Of all the forms that nonfiction books take, the microhistory is my favorite. A microhistory is a history of a small thing – an event, a social phenomenon, a food, or an object – that connects to a larger worldview. The microhistory is a great way to learn more about the world through the narrow lens of a subject one is interested in.

I was introduced to microhistories by the assigned reading for a world history class, in which we read “Cod: A Biography of the Fish that Changed the World,” by Mark Kurlansky. In “Cod,” Kurlansky delves into the social history of fishing for, and eating, cod. I became enraptured by Kurlansky’s writing and the way he wasw able to craft a world history lesson out of fish. From the Basque people of Spain, to English fish and chips, to New World fisheries in Massachusetts, Kurlansky weaves a narrative of the importance of the titular fish to the peoples of the Atlantic region. He includes the impacts overfishing of cod has had on those cultures and even several different recipes to prepare cod. Other microhistories by Mark Kurlansky available at the library include “Paper: Paging Through History” and, previously mentioned in this column, “Salt: A World History.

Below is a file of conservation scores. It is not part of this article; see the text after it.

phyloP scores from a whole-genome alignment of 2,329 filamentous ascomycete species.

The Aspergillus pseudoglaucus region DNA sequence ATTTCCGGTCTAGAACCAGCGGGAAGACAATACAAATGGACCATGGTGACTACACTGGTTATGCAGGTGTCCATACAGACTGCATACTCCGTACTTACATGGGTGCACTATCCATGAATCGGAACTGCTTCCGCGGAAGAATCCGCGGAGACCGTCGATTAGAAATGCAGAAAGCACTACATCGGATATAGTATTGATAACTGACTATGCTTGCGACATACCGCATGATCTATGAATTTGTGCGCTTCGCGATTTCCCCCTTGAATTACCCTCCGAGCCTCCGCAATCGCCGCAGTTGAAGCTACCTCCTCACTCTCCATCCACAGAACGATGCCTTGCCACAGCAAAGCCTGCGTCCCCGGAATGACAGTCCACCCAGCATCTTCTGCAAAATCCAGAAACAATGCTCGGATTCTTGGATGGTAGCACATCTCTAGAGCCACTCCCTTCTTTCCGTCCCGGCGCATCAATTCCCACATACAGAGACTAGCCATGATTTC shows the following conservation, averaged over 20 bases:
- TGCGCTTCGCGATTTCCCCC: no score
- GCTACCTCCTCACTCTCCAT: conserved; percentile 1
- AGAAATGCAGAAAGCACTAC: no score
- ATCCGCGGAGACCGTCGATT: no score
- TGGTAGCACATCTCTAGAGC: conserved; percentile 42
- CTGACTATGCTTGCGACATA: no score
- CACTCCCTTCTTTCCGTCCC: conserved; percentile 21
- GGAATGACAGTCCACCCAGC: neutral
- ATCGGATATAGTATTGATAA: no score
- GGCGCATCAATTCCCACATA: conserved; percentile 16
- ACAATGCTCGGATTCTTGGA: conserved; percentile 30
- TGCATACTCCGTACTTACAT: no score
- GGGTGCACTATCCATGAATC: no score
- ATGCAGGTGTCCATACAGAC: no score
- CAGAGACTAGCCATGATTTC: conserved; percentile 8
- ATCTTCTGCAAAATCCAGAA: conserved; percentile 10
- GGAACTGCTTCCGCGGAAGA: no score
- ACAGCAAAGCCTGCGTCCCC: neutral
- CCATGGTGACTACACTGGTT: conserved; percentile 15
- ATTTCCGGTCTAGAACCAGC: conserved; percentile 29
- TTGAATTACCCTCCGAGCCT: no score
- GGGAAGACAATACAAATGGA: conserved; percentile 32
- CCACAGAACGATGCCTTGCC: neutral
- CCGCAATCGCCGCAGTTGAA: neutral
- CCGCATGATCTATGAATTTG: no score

The Falcon Thief: A True Tale of Adventure, Treachery, and the Hunt for the Perfect Bird” by Joshua Hammer is the true crime version of a microhistory. Hammer tells the tale of an international bird-egg smuggler and the detective of the Wildlife Crime Unit tasked with catching the criminal. To give background on the crimes and the world of rare-bird smuggling, Hammer digs into the history of falcon racing in Dubai, the antiquarian hobby of egg collecting, and of course the biology of the birds themselves. This book is great for true crime fans, bird-of-prey admirers, and anyone interested in an adventure that spans the globe.